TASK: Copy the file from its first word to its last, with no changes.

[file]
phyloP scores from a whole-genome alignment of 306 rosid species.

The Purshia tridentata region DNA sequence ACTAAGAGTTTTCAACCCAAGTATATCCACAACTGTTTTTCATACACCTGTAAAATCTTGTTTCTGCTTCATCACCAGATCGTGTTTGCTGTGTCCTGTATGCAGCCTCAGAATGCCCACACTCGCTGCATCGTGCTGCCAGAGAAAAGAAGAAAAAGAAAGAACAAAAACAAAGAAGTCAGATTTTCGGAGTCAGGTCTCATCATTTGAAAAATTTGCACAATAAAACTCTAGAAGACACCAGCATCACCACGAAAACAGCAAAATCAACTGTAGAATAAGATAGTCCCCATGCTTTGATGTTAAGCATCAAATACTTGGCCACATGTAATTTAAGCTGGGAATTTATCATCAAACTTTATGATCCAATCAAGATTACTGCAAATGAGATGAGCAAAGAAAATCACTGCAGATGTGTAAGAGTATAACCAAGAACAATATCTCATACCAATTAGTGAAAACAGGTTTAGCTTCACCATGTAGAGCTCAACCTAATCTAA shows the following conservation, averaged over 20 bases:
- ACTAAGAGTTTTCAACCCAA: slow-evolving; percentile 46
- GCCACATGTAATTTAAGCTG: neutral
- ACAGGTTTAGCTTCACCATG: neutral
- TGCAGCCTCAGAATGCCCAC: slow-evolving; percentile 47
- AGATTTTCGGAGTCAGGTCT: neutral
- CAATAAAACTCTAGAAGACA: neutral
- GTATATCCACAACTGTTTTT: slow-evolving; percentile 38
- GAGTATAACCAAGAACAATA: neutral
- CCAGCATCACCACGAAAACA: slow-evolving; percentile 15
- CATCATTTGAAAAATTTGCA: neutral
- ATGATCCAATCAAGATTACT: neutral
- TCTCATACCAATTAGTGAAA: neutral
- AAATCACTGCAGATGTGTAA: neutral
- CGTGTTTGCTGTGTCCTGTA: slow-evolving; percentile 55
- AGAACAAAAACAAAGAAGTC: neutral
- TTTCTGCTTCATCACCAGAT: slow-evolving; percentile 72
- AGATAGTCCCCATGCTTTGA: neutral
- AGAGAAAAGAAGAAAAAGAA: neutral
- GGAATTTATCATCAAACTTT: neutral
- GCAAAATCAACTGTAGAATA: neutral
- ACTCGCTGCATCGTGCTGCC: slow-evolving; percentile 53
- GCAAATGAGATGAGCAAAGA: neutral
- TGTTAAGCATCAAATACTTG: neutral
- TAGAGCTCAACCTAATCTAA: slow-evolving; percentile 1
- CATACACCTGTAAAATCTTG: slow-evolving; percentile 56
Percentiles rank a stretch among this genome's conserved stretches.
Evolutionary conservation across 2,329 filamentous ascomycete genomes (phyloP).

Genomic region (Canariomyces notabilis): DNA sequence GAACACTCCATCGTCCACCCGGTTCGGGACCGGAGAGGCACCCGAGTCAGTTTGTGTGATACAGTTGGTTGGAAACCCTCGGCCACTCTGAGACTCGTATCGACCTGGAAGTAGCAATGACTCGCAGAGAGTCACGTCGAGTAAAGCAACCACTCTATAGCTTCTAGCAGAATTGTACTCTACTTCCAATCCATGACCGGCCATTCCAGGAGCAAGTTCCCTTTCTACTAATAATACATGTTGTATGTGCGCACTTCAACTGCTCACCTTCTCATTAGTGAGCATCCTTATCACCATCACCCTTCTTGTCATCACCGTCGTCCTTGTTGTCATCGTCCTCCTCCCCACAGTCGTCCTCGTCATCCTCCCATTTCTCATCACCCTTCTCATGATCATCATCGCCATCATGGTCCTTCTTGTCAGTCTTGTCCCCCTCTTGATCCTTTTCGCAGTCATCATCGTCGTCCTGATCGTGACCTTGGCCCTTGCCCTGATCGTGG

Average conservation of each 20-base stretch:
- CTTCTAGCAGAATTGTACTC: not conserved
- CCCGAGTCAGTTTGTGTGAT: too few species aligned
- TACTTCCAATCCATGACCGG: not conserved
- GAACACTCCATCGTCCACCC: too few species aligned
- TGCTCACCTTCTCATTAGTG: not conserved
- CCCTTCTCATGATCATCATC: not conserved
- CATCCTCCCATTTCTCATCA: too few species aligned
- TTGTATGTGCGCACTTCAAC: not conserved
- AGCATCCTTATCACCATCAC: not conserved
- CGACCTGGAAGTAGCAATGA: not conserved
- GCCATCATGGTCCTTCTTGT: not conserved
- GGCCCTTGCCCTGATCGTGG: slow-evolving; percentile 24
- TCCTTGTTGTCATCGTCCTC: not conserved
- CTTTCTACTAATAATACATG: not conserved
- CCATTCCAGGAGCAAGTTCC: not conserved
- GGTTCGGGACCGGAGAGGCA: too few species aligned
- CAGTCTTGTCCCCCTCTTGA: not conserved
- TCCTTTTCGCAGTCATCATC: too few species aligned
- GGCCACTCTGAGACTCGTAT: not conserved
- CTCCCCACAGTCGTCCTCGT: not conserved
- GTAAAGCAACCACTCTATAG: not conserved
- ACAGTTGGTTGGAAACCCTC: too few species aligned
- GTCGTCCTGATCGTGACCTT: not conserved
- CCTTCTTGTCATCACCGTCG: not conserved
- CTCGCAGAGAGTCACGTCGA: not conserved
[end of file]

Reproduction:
phyloP scores from a whole-genome alignment of 306 rosid species.

The Purshia tridentata region DNA sequence ACTAAGAGTTTTCAACCCAAGTATATCCACAACTGTTTTTCATACACCTGTAAAATCTTGTTTCTGCTTCATCACCAGATCGTGTTTGCTGTGTCCTGTATGCAGCCTCAGAATGCCCACACTCGCTGCATCGTGCTGCCAGAGAAAAGAAGAAAAAGAAAGAACAAAAACAAAGAAGTCAGATTTTCGGAGTCAGGTCTCATCATTTGAAAAATTTGCACAATAAAACTCTAGAAGACACCAGCATCACCACGAAAACAGCAAAATCAACTGTAGAATAAGATAGTCCCCATGCTTTGATGTTAAGCATCAAATACTTGGCCACATGTAATTTAAGCTGGGAATTTATCATCAAACTTTATGATCCAATCAAGATTACTGCAAATGAGATGAGCAAAGAAAATCACTGCAGATGTGTAAGAGTATAACCAAGAACAATATCTCATACCAATTAGTGAAAACAGGTTTAGCTTCACCATGTAGAGCTCAACCTAATCTAA shows the following conservation, averaged over 20 bases:
- ACTAAGAGTTTTCAACCCAA: slow-evolving; percentile 46
- GCCACATGTAATTTAAGCTG: neutral
- ACAGGTTTAGCTTCACCATG: neutral
- TGCAGCCTCAGAATGCCCAC: slow-evolving; percentile 47
- AGATTTTCGGAGTCAGGTCT: neutral
- CAATAAAACTCTAGAAGACA: neutral
- GTATATCCACAACTGTTTTT: slow-evolving; percentile 38
- GAGTATAACCAAGAACAATA: neutral
- CCAGCATCACCACGAAAACA: slow-evolving; percentile 15
- CATCATTTGAAAAATTTGCA: neutral
- ATGATCCAATCAAGATTACT: neutral
- TCTCATACCAATTAGTGAAA: neutral
- AAATCACTGCAGATGTGTAA: neutral
- CGTGTTTGCTGTGTCCTGTA: slow-evolving; percentile 55
- AGAACAAAAACAAAGAAGTC: neutral
- TTTCTGCTTCATCACCAGAT: slow-evolving; percentile 72
- AGATAGTCCCCATGCTTTGA: neutral
- AGAGAAAAGAAGAAAAAGAA: neutral
- GGAATTTATCATCAAACTTT: neutral
- GCAAAATCAACTGTAGAATA: neutral
- ACTCGCTGCATCGTGCTGCC: slow-evolving; percentile 53
- GCAAATGAGATGAGCAAAGA: neutral
- TGTTAAGCATCAAATACTTG: neutral
- TAGAGCTCAACCTAATCTAA: slow-evolving; percentile 1
- CATACACCTGTAAAATCTTG: slow-evolving; percentile 56
Percentiles rank a stretch among this genome's conserved stretches.
Evolutionary conservation across 2,329 filamentous ascomycete genomes (phyloP).

Genomic region (Canariomyces notabilis): DNA sequence GAACACTCCATCGTCCACCCGGTTCGGGACCGGAGAGGCACCCGAGTCAGTTTGTGTGATACAGTTGGTTGGAAACCCTCGGCCACTCTGAGACTCGTATCGACCTGGAAGTAGCAATGACTCGCAGAGAGTCACGTCGAGTAAAGCAACCACTCTATAGCTTCTAGCAGAATTGTACTCTACTTCCAATCCATGACCGGCCATTCCAGGAGCAAGTTCCCTTTCTACTAATAATACATGTTGTATGTGCGCACTTCAACTGCTCACCTTCTCATTAGTGAGCATCCTTATCACCATCACCCTTCTTGTCATCACCGTCGTCCTTGTTGTCATCGTCCTCCTCCCCACAGTCGTCCTCGTCATCCTCCCATTTCTCATCACCCTTCTCATGATCATCATCGCCATCATGGTCCTTCTTGTCAGTCTTGTCCCCCTCTTGATCCTTTTCGCAGTCATCATCGTCGTCCTGATCGTGACCTTGGCCCTTGCCCTGATCGTGG

Average conservation of each 20-base stretch:
- CTTCTAGCAGAATTGTACTC: not conserved
- CCCGAGTCAGTTTGTGTGAT: too few species aligned
- TACTTCCAATCCATGACCGG: not conserved
- GAACACTCCATCGTCCACCC: too few species aligned
- TGCTCACCTTCTCATTAGTG: not conserved
- CCCTTCTCATGATCATCATC: not conserved
- CATCCTCCCATTTCTCATCA: too few species aligned
- TTGTATGTGCGCACTTCAAC: not conserved
- AGCATCCTTATCACCATCAC: not conserved
- CGACCTGGAAGTAGCAATGA: not conserved
- GCCATCATGGTCCTTCTTGT: not conserved
- GGCCCTTGCCCTGATCGTGG: slow-evolving; percentile 24
- TCCTTGTTGTCATCGTCCTC: not conserved
- CTTTCTACTAATAATACATG: not conserved
- CCATTCCAGGAGCAAGTTCC: not conserved
- GGTTCGGGACCGGAGAGGCA: too few species aligned
- CAGTCTTGTCCCCCTCTTGA: not conserved
- TCCTTTTCGCAGTCATCATC: too few species aligned
- GGCCACTCTGAGACTCGTAT: not conserved
- CTCCCCACAGTCGTCCTCGT: not conserved
- GTAAAGCAACCACTCTATAG: not conserved
- ACAGTTGGTTGGAAACCCTC: too few species aligned
- GTCGTCCTGATCGTGACCTT: not conserved
- CCTTCTTGTCATCACCGTCG: not conserved
- CTCGCAGAGAGTCACGTCGA: not conserved